- Schools are employing new strategies to help families manage debt
- Those more fortunate are offering to pay off some lunch debt
More people are advocating for universal school meal programs
The SNA supports universal school meals, which provides all students school meals at no charge. Vermont senator and 2020 presidential candidate, Bernie Sanders also expressed support for universal school meals to all American children.
Universal school lunch may seem like a progressive concept, but it’s already been implemented in other countries. Take Sweden, for example, where law mandates that elementary schools must provide nutritious lunches to students, free of charge.
Of course, there is one example of this program and its success in the U.S. The Community Eligibility Provision implements free lunches for schools and school districts in low-income areas.
Pratt-Heavner said that universal school meal programs eliminate the stigma behind free and reduced-priced lunches at school. “School nutrition professionals are dedicated to feeding children,” she said. “To address the unpaid meal issue and to ensure all students are nourished and ready to learn, Congress should support universal free school meals.”
While the idea of free school meals is becoming more visible on the national stage due to the 2020 presidential election, the concept is still in its infancy in America. And proposed policies actually seem to be going in the opposite direction.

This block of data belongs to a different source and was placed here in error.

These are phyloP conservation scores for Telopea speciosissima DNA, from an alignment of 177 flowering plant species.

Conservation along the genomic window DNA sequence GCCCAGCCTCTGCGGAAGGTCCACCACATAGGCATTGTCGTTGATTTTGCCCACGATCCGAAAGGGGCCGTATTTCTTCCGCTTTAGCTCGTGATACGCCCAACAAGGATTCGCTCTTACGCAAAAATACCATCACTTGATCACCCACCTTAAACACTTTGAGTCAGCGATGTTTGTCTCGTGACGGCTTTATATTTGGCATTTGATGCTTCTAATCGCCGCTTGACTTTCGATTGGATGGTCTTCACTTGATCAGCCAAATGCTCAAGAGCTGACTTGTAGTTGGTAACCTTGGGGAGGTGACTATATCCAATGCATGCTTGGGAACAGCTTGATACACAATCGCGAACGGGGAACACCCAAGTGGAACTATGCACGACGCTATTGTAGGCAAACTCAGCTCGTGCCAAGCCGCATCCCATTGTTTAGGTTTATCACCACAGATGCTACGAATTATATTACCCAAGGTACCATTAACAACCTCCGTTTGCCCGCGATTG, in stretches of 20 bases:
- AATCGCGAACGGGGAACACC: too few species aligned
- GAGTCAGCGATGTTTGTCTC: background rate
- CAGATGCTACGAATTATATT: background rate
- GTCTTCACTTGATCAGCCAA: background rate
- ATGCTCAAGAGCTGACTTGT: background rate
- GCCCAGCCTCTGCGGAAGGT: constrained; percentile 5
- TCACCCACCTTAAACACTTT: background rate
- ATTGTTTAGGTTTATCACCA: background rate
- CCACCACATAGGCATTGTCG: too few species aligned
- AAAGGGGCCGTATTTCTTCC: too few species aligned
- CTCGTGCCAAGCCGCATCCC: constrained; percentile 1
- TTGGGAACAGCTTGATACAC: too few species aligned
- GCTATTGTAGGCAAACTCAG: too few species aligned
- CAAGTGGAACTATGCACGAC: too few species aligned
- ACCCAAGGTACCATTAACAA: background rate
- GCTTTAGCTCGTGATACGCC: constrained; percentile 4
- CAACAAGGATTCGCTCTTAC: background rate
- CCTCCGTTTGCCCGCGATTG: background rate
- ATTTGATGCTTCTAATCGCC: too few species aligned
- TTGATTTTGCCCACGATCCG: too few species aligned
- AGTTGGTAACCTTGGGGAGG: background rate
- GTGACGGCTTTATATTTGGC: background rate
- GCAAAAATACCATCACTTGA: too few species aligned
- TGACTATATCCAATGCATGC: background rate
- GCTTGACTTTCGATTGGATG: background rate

States are stepping in to ban lunch shaming
California, Iowa, New Mexico and Oregon have signed laws in recent years that bar schools from shaming children with school lunch debt. This includes practices where children are served alternative meals that are less-appetizing until the debt is repaid. Although these laws are a victory in the battle against child hunger, they don’t address the underlying issue: That many schools are continuing practices that treat students differently for being unable to afford food at school.
Schools are employing new strategies to help families manage debt
Sometimes, families are overdue on lunch bills simply because they don’t know how to repay lunch debt. The SNA reports that the following tactics have been implemented to support families in minimizing debt:
- Access to online payment and account balances for parents and caregivers
- School staff notifying parents directly about low balances or meal charges
- School staff helping families fill out applications for free and reduced-price lunch
- Automated phone calls, texts and emails notifying parents of low lunch balances
- Donations gifted to eliminate school debt
Those more fortunate are offering to pay off some lunch debt
Philanthropists and ordinary people alike have stepped up to help struggling families get rid of their lunch debts.
A quick search for “school lunch debt” on the fundraising website GoFundMe yields more than 600 results for campaigns ─ many of which have met or exceeded their goals. Todd Carmichael, co-founder of La Colombe Coffee Roasters, recently paid $22,000 in past-due cafeteria bills after a Pennsylvania school district threatened to place children with lunch debt in foster care. And Secondskin Tattoo, based in St. Marys, Ga., raised $8,100 to pay off overdue lunch accounts at their local school district.
While the donations are certainly appreciated where they’re granted, it’s not sustainable to rely on the goodwill of people to pay off student lunch debt. Until the issue is resolved, though, families struggling with food insecurity can look into the government and nonprofit programs outlined above.